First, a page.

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No. 109: Jan-Feb 1997

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The Return Of The Monolith

Some readers have asked that UFOs receive more attention in SF. We now address these complaints with a case of adequate strangeness.

T.M. Olsen has investigated a bizarre observation from Kentucky. The date was September 28, 1996.

"Vance C. Johns, a secondary-school horticulturist, lives a rural area east of Louisville. Sometime between midnight and 1:30 AM, he got up to use the bathroom and saw a strange object outside his bedroom window. His wife, Florence, keeps the drapes open on the center of three picture windows, and he immediately opened the other drapes for a better look. The open view through the windows, which face south, is of a grass lawn sloping to a curved driveway. This 0.8-hectare cleared area is devoid of trees and other objects. Two large, automatic floodlights illuminate the ground around the entire house, and under a full moon, it was bright enough to read a book. The night was clear and about 10C with no noticeable wind. No aircraft were in the area.
"At a distance of 14 m (measured after the incident) from his vantage at the bedroom window, there appeared on the lawn an object resembling a common railroad cross tie but oriented in a vertical position, with one end on the ground. It was matte black, 2 1/2 - 2 3/4 m high and 30 - 35 cm wide. The sides were smooth with a well-defined corner joining the west and north sides. The view of the top showed the west and north top edges were also welldefined. The object appeared solid but did not cast a shadow.
"As Johns watched in astonishment, the object began moving toward the front porch. He could clearly see two sides of it as it approached. As the top passed under the eaves, the bottom bent backwards over the bushes which border the 71-cm high porch, in the manner of a man's leg bending at the knee, forming an obtuse angle. At this point, he lost sight of it, grabbed his .38 handgun, and quickly went to the windows on the other three sides of the house, hoping to again see the object in the ample illumination, but without success. Although the object had moved very slowly from its original position, total viewing time was less than ten seconds. There was no sound at any time during the sighting."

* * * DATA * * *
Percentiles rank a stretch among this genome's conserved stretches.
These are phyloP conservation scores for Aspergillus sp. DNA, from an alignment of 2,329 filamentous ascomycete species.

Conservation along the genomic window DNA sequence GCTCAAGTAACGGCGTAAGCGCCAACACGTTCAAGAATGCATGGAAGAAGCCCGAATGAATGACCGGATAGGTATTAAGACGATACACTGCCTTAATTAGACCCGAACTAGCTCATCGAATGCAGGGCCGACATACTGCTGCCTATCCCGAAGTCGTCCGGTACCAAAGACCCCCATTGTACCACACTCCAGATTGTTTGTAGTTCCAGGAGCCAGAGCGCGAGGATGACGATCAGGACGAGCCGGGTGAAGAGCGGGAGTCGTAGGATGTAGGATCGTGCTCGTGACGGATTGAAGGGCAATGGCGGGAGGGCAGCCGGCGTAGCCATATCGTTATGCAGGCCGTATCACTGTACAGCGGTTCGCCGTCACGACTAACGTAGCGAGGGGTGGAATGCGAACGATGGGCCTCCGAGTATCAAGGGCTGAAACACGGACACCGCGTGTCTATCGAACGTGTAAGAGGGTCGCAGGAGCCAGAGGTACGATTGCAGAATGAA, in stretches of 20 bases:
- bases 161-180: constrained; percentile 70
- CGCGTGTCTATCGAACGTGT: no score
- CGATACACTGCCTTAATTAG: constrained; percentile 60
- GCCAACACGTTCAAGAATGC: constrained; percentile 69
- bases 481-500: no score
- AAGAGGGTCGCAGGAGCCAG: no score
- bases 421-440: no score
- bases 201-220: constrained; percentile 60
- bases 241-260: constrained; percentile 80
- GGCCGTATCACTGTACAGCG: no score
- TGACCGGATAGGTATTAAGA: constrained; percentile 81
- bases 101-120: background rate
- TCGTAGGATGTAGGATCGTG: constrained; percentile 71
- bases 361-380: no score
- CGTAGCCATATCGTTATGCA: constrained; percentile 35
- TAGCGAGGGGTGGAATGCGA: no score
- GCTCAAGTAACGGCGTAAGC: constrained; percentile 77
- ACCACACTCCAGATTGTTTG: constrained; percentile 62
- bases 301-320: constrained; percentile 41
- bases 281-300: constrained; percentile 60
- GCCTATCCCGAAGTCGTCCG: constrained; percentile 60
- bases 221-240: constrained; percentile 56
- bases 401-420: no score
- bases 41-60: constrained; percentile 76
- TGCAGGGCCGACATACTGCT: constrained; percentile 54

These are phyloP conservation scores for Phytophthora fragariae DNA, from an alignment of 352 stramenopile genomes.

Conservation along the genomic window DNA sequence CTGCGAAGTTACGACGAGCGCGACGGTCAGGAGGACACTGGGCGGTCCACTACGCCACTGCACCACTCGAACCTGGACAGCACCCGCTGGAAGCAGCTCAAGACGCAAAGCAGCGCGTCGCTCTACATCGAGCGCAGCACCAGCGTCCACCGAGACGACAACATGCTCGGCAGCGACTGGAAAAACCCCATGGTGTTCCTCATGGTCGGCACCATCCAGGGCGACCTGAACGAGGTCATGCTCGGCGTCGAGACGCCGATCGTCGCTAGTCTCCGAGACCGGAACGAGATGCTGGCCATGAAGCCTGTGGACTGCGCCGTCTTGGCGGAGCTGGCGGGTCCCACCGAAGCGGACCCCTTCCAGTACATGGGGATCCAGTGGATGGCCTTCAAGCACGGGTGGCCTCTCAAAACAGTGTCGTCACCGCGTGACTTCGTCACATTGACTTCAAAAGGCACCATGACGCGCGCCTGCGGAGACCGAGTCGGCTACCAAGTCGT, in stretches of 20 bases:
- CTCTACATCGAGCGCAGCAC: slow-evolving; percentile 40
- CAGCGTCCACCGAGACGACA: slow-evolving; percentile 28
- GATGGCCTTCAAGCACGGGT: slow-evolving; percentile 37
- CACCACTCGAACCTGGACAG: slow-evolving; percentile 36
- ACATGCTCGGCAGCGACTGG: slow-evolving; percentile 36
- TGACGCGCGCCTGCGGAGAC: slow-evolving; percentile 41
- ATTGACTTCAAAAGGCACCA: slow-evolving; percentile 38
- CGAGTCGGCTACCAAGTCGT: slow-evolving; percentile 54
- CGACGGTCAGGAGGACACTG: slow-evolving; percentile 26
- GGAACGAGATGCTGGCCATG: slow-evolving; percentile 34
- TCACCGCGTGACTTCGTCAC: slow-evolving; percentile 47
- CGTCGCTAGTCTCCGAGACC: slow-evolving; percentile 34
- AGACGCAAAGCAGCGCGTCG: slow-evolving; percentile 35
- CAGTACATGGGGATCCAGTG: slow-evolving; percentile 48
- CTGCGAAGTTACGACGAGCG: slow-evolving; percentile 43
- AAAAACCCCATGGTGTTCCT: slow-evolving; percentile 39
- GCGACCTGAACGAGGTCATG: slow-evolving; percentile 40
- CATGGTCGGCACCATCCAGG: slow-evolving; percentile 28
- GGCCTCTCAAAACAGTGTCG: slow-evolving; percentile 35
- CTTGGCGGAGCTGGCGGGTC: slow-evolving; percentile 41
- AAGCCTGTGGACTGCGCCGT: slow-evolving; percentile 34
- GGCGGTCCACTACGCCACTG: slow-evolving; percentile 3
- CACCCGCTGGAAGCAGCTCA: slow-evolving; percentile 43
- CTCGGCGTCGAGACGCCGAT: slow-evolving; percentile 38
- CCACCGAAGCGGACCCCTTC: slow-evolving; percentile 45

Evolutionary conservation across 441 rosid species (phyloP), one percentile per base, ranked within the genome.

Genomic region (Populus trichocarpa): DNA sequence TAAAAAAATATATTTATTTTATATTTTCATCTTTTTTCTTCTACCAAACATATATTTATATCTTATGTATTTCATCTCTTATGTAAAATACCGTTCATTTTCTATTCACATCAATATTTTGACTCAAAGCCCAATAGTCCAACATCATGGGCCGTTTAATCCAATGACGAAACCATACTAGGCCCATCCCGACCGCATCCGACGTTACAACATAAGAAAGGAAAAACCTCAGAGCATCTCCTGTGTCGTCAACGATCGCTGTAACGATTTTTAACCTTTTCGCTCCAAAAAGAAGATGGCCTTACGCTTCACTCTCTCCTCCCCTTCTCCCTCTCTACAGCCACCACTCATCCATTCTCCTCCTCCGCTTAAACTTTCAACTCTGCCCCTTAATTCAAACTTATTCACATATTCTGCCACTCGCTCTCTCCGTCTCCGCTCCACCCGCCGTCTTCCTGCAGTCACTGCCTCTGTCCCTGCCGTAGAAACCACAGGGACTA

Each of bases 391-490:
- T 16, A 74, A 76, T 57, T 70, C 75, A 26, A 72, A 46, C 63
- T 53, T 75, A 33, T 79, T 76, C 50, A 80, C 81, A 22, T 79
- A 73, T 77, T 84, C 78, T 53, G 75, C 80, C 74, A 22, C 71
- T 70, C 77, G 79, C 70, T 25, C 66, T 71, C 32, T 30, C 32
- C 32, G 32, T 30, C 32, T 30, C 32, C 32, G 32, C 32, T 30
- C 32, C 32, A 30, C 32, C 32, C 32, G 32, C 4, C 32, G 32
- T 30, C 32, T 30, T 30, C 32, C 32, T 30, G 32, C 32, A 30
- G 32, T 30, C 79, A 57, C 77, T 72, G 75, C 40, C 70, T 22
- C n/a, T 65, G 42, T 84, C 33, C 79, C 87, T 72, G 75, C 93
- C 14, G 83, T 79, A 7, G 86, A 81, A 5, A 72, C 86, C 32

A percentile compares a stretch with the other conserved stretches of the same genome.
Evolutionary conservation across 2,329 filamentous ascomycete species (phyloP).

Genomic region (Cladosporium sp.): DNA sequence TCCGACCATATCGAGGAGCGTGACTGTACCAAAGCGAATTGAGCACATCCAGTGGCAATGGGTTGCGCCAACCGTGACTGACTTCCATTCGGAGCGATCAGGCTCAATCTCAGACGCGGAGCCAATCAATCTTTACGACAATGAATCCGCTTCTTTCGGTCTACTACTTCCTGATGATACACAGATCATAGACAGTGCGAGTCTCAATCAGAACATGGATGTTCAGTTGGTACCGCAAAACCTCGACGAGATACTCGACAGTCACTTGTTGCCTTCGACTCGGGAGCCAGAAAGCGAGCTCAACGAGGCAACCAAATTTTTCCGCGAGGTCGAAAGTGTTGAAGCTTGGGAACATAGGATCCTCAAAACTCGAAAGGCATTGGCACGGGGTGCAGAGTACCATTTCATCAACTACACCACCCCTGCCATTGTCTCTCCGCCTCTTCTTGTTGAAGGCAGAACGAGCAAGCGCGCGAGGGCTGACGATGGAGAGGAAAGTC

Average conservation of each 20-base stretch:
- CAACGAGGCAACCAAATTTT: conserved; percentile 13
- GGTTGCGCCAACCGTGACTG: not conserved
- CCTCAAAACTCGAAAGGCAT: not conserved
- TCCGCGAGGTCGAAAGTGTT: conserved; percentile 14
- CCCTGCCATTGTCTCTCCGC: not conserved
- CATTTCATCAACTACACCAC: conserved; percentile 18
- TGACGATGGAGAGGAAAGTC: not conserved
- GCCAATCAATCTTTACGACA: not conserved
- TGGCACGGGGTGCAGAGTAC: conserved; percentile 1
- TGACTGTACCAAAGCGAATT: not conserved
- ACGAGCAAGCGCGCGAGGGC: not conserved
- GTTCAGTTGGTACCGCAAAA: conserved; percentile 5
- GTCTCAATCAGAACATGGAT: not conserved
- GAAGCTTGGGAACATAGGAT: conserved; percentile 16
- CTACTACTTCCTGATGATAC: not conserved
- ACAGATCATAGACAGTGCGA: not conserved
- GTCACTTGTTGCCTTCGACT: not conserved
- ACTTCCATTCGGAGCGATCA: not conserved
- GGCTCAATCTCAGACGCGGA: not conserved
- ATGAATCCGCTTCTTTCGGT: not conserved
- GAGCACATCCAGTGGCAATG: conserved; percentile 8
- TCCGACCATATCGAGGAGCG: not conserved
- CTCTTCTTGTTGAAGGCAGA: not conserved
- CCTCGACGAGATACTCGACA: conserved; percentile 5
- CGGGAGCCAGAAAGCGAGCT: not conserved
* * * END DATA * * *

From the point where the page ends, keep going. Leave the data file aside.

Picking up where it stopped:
When Johns reported the above incident, he was advised to see the movie 2001: A Space Odyssey, in which an eerie monolith is a key player. Johns did so and commented that said monolith "blew his mind." It was just what he had seen, except that it was wider and shorter.

(Olsen, Thomas M.; "Sighting Alert," report, 1996)

Comment. We can understand why the monolith of 2001 appeared: (1) to protohumans; (2) to lunar explorers; and (3) in orbit around Jupiter; but WHY in Kentucky in 1996?

From Science Frontiers #109, JAN-FEB 1997. 1997-2000 William R. Corliss

Science Frontiers Sourcebook Project Reviewed in:


  • "A sourcebook of unexplained phenomena is therefore a valuable addition to a collection of scientific literature. William R. Corliss has provided this in the past with his source books of scientific anomalies in several subjects, and now he has provided it for astronomy. He has done an excellent job of collecting and editing a large amount of material, taken in part from scientific journals and in part from scientific reporting in the popular or semi-scientific press." -- "The Mysterious Universe: A Handbook of Astronomical Anomalies", reviwed by Thomas Gold, Cornell University, in Icarus, vol.41, 1980

  • "An interesting, systematic presentation of unusual weather [..] This book is recommended for a general audience" --"Corliss, William R., Tornados, Dark Days, Anomalous Precipitation, and Related Weather Phenomena, Sourcebook Project, 1983.", revieweed in Choice, September 1983
  • "..the science is necessarily somewhat speculative, but Corliss's symthesis is based on reputable sources." -- "Corliss, William R. (Compiler). Lightning, Auroras, Nocturnal Lights, and Related Luminous Phenomena" reviwed by Joseph M. Moran, Univ. of Wisconsin in Science Books and Films, Sep/Oct 1983

  • "Before opening the book, I set certain standards that a volume which treads into dangerous grounds grounds like this must meet. The author scrupulously met, or even exceeded those standards. Each phenomenon is exhaustively documented, with references to scientific journals [..] and extensive quotations" -- "Book Review: The moon and planets: a catalog of astronomical anomalies", The Sourcebook Project, 1985., Corliss, W. R., Journal of the Royal Astronomical Society of Canada, Vol. 81, no. 1 (1987), p. 24., 02/1987